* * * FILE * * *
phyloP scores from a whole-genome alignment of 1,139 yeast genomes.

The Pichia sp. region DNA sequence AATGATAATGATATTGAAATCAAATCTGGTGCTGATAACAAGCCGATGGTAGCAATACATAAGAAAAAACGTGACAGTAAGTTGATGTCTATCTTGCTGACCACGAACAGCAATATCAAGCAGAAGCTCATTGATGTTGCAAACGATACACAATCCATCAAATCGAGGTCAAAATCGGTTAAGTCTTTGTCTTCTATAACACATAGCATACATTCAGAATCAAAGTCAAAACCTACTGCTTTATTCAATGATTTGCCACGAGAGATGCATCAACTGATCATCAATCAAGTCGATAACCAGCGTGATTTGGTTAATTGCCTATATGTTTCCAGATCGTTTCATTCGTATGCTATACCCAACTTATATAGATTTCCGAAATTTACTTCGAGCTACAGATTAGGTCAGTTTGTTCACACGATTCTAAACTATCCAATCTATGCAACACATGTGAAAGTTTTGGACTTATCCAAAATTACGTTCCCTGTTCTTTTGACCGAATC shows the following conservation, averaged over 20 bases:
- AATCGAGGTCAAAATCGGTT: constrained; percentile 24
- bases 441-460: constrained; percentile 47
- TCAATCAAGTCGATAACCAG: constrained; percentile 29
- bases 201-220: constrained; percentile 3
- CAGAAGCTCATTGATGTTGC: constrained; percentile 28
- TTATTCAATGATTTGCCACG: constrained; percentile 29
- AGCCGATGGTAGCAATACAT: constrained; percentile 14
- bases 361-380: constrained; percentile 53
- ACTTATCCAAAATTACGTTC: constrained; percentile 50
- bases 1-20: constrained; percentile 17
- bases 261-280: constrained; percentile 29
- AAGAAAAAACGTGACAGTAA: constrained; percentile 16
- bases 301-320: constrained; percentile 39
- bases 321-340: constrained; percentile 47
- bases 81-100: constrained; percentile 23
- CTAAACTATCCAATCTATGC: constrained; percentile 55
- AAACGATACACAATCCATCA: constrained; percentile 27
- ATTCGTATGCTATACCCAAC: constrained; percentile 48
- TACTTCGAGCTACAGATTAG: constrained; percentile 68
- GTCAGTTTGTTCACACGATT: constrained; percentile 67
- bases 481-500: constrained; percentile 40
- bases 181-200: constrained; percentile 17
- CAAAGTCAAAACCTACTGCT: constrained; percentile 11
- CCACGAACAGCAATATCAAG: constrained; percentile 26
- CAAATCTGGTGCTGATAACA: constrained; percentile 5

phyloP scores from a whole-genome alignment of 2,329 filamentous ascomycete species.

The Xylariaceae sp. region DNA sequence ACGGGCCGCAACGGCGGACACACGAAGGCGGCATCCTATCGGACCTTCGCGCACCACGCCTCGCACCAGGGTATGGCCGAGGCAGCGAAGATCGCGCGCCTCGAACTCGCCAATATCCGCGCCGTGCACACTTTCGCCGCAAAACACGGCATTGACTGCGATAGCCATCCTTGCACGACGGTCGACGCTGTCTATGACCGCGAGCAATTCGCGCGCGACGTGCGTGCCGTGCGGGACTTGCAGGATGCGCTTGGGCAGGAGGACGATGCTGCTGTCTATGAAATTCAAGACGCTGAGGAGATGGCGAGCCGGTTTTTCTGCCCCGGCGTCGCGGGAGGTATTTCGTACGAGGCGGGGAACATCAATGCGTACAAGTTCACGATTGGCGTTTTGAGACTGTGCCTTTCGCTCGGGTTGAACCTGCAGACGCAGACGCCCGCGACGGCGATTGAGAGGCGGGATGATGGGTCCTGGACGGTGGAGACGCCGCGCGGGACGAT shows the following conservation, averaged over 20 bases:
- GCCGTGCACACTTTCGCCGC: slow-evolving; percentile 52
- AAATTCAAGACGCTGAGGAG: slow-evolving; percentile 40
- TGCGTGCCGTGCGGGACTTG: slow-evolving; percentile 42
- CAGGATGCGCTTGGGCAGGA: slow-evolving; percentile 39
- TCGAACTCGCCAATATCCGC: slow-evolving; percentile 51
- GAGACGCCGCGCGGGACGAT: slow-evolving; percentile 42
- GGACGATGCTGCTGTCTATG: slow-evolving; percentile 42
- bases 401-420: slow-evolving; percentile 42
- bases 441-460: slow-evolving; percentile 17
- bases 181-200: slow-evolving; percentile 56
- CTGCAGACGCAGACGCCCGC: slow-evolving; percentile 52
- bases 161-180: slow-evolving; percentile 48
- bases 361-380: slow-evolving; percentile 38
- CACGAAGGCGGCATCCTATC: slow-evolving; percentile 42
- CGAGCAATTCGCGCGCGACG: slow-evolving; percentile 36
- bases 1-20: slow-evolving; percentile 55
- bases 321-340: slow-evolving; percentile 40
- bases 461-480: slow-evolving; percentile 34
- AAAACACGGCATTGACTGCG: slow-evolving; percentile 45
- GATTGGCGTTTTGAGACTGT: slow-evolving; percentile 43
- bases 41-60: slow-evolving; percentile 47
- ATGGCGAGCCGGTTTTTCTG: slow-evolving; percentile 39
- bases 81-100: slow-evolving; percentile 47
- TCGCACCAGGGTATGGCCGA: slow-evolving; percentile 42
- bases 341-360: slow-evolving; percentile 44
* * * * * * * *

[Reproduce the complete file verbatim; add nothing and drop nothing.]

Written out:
phyloP scores from a whole-genome alignment of 1,139 yeast genomes.

The Pichia sp. region DNA sequence AATGATAATGATATTGAAATCAAATCTGGTGCTGATAACAAGCCGATGGTAGCAATACATAAGAAAAAACGTGACAGTAAGTTGATGTCTATCTTGCTGACCACGAACAGCAATATCAAGCAGAAGCTCATTGATGTTGCAAACGATACACAATCCATCAAATCGAGGTCAAAATCGGTTAAGTCTTTGTCTTCTATAACACATAGCATACATTCAGAATCAAAGTCAAAACCTACTGCTTTATTCAATGATTTGCCACGAGAGATGCATCAACTGATCATCAATCAAGTCGATAACCAGCGTGATTTGGTTAATTGCCTATATGTTTCCAGATCGTTTCATTCGTATGCTATACCCAACTTATATAGATTTCCGAAATTTACTTCGAGCTACAGATTAGGTCAGTTTGTTCACACGATTCTAAACTATCCAATCTATGCAACACATGTGAAAGTTTTGGACTTATCCAAAATTACGTTCCCTGTTCTTTTGACCGAATC shows the following conservation, averaged over 20 bases:
- AATCGAGGTCAAAATCGGTT: constrained; percentile 24
- bases 441-460: constrained; percentile 47
- TCAATCAAGTCGATAACCAG: constrained; percentile 29
- bases 201-220: constrained; percentile 3
- CAGAAGCTCATTGATGTTGC: constrained; percentile 28
- TTATTCAATGATTTGCCACG: constrained; percentile 29
- AGCCGATGGTAGCAATACAT: constrained; percentile 14
- bases 361-380: constrained; percentile 53
- ACTTATCCAAAATTACGTTC: constrained; percentile 50
- bases 1-20: constrained; percentile 17
- bases 261-280: constrained; percentile 29
- AAGAAAAAACGTGACAGTAA: constrained; percentile 16
- bases 301-320: constrained; percentile 39
- bases 321-340: constrained; percentile 47
- bases 81-100: constrained; percentile 23
- CTAAACTATCCAATCTATGC: constrained; percentile 55
- AAACGATACACAATCCATCA: constrained; percentile 27
- ATTCGTATGCTATACCCAAC: constrained; percentile 48
- TACTTCGAGCTACAGATTAG: constrained; percentile 68
- GTCAGTTTGTTCACACGATT: constrained; percentile 67
- bases 481-500: constrained; percentile 40
- bases 181-200: constrained; percentile 17
- CAAAGTCAAAACCTACTGCT: constrained; percentile 11
- CCACGAACAGCAATATCAAG: constrained; percentile 26
- CAAATCTGGTGCTGATAACA: constrained; percentile 5

phyloP scores from a whole-genome alignment of 2,329 filamentous ascomycete species.

The Xylariaceae sp. region DNA sequence ACGGGCCGCAACGGCGGACACACGAAGGCGGCATCCTATCGGACCTTCGCGCACCACGCCTCGCACCAGGGTATGGCCGAGGCAGCGAAGATCGCGCGCCTCGAACTCGCCAATATCCGCGCCGTGCACACTTTCGCCGCAAAACACGGCATTGACTGCGATAGCCATCCTTGCACGACGGTCGACGCTGTCTATGACCGCGAGCAATTCGCGCGCGACGTGCGTGCCGTGCGGGACTTGCAGGATGCGCTTGGGCAGGAGGACGATGCTGCTGTCTATGAAATTCAAGACGCTGAGGAGATGGCGAGCCGGTTTTTCTGCCCCGGCGTCGCGGGAGGTATTTCGTACGAGGCGGGGAACATCAATGCGTACAAGTTCACGATTGGCGTTTTGAGACTGTGCCTTTCGCTCGGGTTGAACCTGCAGACGCAGACGCCCGCGACGGCGATTGAGAGGCGGGATGATGGGTCCTGGACGGTGGAGACGCCGCGCGGGACGAT shows the following conservation, averaged over 20 bases:
- GCCGTGCACACTTTCGCCGC: slow-evolving; percentile 52
- AAATTCAAGACGCTGAGGAG: slow-evolving; percentile 40
- TGCGTGCCGTGCGGGACTTG: slow-evolving; percentile 42
- CAGGATGCGCTTGGGCAGGA: slow-evolving; percentile 39
- TCGAACTCGCCAATATCCGC: slow-evolving; percentile 51
- GAGACGCCGCGCGGGACGAT: slow-evolving; percentile 42
- GGACGATGCTGCTGTCTATG: slow-evolving; percentile 42
- bases 401-420: slow-evolving; percentile 42
- bases 441-460: slow-evolving; percentile 17
- bases 181-200: slow-evolving; percentile 56
- CTGCAGACGCAGACGCCCGC: slow-evolving; percentile 52
- bases 161-180: slow-evolving; percentile 48
- bases 361-380: slow-evolving; percentile 38
- CACGAAGGCGGCATCCTATC: slow-evolving; percentile 42
- CGAGCAATTCGCGCGCGACG: slow-evolving; percentile 36
- bases 1-20: slow-evolving; percentile 55
- bases 321-340: slow-evolving; percentile 40
- bases 461-480: slow-evolving; percentile 34
- AAAACACGGCATTGACTGCG: slow-evolving; percentile 45
- GATTGGCGTTTTGAGACTGT: slow-evolving; percentile 43
- bases 41-60: slow-evolving; percentile 47
- ATGGCGAGCCGGTTTTTCTG: slow-evolving; percentile 39
- bases 81-100: slow-evolving; percentile 47
- TCGCACCAGGGTATGGCCGA: slow-evolving; percentile 42
- bases 341-360: slow-evolving; percentile 44